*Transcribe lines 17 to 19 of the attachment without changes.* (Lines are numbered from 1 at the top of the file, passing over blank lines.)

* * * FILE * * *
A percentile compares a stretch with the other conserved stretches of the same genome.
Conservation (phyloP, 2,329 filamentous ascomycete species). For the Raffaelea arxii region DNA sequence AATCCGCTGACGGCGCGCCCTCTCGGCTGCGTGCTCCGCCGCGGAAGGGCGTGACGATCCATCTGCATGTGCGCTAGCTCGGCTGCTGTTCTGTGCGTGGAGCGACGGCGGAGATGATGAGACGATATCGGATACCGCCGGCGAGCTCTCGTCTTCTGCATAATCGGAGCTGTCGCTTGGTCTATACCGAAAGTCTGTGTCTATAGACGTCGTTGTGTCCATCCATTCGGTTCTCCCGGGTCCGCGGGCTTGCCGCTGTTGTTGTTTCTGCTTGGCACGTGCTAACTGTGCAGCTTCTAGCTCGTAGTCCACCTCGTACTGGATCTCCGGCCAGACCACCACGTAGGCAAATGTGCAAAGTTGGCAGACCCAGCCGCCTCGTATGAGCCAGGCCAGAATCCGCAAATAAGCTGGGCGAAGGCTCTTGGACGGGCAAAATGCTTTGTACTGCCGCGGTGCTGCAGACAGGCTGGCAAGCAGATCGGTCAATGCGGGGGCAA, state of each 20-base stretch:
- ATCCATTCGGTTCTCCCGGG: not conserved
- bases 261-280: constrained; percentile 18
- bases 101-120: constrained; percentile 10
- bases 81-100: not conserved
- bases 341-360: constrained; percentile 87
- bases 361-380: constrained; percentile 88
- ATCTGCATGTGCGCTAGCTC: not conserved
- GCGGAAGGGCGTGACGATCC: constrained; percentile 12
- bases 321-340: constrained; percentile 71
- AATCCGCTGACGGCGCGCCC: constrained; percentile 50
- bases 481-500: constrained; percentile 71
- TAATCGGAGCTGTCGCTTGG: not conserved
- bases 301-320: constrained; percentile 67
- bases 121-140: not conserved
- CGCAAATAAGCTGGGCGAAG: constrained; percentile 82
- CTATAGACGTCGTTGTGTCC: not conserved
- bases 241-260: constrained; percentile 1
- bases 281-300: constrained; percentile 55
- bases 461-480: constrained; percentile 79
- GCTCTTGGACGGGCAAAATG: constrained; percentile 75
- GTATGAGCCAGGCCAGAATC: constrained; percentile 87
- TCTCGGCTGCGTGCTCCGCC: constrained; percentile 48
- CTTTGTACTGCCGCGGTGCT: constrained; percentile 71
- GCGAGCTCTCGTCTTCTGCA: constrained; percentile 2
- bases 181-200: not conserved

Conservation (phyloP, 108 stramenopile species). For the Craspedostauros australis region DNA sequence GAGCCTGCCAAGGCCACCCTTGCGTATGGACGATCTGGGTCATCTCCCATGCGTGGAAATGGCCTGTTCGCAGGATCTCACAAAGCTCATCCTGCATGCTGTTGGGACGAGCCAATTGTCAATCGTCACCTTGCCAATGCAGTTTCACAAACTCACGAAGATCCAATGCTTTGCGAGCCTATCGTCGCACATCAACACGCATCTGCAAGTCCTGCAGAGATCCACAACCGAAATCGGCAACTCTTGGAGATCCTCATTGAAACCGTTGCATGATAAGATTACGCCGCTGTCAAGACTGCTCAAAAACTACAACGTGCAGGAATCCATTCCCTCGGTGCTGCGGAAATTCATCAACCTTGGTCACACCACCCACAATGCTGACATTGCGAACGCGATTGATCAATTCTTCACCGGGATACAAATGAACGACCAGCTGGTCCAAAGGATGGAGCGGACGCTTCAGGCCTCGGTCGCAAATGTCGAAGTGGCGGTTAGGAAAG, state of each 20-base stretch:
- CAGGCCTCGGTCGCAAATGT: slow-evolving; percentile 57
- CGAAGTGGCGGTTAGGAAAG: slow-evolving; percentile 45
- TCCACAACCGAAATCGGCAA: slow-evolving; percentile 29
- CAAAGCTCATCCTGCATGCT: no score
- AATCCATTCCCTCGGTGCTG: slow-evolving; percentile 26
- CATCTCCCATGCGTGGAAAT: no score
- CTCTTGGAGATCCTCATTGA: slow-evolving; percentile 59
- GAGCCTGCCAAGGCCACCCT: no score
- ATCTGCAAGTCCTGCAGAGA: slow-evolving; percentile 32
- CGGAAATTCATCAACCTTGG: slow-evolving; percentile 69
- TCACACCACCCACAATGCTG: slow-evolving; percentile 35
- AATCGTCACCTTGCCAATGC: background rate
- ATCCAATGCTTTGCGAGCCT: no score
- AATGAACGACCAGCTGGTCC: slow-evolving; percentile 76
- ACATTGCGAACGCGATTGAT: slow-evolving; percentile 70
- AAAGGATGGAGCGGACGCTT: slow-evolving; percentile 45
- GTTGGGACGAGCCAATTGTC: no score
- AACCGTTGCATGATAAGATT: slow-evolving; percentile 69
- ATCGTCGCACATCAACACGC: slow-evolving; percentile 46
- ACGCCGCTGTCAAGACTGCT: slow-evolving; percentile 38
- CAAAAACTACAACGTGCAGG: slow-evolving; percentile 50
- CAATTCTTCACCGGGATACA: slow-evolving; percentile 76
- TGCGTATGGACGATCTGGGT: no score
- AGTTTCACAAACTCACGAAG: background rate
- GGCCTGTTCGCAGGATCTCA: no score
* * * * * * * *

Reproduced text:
- CGCAAATAAGCTGGGCGAAG: constrained; percentile 82
- CTATAGACGTCGTTGTGTCC: not conserved
- bases 241-260: constrained; percentile 1